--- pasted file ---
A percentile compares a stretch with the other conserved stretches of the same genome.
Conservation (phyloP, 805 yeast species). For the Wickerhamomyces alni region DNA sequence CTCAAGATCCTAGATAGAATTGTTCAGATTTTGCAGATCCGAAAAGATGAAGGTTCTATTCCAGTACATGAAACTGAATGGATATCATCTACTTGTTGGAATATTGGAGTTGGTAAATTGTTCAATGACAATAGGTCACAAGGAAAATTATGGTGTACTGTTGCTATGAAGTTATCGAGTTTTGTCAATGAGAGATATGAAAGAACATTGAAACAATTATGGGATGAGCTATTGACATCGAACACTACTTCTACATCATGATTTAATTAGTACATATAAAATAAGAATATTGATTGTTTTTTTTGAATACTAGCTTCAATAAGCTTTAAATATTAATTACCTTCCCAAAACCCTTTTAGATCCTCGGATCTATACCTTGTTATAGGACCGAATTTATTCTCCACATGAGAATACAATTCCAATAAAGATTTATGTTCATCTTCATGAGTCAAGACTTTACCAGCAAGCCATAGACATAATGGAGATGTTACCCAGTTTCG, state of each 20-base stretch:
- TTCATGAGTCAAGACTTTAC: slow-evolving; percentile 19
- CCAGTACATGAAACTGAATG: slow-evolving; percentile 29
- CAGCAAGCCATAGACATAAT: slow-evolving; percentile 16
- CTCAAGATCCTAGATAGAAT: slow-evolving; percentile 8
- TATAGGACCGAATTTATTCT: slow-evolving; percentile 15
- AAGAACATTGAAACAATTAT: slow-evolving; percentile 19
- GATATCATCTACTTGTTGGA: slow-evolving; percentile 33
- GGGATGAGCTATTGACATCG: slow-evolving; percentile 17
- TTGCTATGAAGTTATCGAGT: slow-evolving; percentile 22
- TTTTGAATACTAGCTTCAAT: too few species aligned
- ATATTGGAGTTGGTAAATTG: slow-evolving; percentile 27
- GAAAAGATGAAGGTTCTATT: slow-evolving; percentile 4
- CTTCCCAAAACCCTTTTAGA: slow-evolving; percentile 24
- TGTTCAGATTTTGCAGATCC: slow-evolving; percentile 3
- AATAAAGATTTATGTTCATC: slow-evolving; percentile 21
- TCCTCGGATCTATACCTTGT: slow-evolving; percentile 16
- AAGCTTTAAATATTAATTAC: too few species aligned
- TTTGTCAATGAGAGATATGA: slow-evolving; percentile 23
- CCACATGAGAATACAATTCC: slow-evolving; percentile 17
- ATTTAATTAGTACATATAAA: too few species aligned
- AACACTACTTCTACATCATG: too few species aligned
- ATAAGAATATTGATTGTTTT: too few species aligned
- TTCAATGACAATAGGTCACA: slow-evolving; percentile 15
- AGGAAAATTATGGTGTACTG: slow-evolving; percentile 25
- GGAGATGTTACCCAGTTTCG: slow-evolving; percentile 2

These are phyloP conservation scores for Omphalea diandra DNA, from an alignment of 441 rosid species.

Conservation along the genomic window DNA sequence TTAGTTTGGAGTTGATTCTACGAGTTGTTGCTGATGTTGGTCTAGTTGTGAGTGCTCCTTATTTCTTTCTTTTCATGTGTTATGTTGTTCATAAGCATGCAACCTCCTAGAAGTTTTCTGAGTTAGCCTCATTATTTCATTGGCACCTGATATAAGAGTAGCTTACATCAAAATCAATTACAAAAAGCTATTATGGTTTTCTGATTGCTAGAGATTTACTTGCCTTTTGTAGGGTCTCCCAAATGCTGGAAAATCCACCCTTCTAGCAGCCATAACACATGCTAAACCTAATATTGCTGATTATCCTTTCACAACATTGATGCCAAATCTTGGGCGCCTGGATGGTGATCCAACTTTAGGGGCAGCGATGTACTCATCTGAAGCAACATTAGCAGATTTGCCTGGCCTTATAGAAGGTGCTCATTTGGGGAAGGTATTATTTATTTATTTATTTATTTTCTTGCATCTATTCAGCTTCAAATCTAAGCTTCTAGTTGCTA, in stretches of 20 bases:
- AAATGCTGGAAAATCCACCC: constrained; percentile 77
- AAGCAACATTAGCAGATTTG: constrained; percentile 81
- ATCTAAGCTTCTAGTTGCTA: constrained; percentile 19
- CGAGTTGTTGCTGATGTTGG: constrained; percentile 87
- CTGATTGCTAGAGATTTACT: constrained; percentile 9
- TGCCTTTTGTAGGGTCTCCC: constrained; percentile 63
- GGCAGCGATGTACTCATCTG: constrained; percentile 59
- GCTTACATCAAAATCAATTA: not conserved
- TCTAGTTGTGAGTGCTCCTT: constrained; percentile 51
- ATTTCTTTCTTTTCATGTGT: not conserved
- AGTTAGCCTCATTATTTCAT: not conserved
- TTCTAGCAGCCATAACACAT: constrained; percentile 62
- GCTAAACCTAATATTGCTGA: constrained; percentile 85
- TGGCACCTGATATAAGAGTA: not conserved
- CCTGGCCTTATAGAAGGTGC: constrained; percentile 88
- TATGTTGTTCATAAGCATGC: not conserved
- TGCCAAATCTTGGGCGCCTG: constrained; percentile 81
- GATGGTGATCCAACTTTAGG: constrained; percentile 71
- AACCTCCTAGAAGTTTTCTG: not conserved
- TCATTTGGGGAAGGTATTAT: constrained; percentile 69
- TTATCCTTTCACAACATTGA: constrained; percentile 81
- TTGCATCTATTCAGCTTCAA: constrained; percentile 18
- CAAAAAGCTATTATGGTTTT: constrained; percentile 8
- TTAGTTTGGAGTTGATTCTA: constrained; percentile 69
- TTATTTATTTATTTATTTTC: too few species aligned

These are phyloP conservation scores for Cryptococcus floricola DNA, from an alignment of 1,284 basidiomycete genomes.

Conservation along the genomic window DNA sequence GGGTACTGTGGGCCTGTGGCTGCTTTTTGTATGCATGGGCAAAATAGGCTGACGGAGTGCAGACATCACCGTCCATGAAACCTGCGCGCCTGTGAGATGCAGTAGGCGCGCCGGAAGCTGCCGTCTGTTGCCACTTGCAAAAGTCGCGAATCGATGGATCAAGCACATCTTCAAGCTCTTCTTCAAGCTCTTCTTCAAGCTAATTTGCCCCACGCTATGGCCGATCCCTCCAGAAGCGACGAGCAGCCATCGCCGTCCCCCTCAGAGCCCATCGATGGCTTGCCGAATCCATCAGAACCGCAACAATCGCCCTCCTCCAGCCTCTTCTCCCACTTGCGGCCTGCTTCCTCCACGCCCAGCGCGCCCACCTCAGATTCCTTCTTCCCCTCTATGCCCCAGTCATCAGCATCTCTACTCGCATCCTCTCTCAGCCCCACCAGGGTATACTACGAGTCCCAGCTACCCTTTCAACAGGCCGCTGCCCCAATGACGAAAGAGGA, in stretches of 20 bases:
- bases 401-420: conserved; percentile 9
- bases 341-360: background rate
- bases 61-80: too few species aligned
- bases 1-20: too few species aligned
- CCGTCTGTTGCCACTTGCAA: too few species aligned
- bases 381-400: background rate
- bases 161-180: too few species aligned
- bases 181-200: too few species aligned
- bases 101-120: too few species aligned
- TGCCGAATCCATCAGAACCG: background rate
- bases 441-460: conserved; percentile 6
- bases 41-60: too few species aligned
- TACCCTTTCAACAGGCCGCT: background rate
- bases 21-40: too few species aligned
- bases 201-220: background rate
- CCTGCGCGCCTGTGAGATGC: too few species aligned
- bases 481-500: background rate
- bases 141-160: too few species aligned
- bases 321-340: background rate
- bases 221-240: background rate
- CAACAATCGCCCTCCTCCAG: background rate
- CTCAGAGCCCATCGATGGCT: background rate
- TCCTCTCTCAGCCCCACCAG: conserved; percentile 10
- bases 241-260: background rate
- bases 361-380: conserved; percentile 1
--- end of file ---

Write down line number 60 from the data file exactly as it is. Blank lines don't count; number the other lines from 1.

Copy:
- bases 1-20: too few species aligned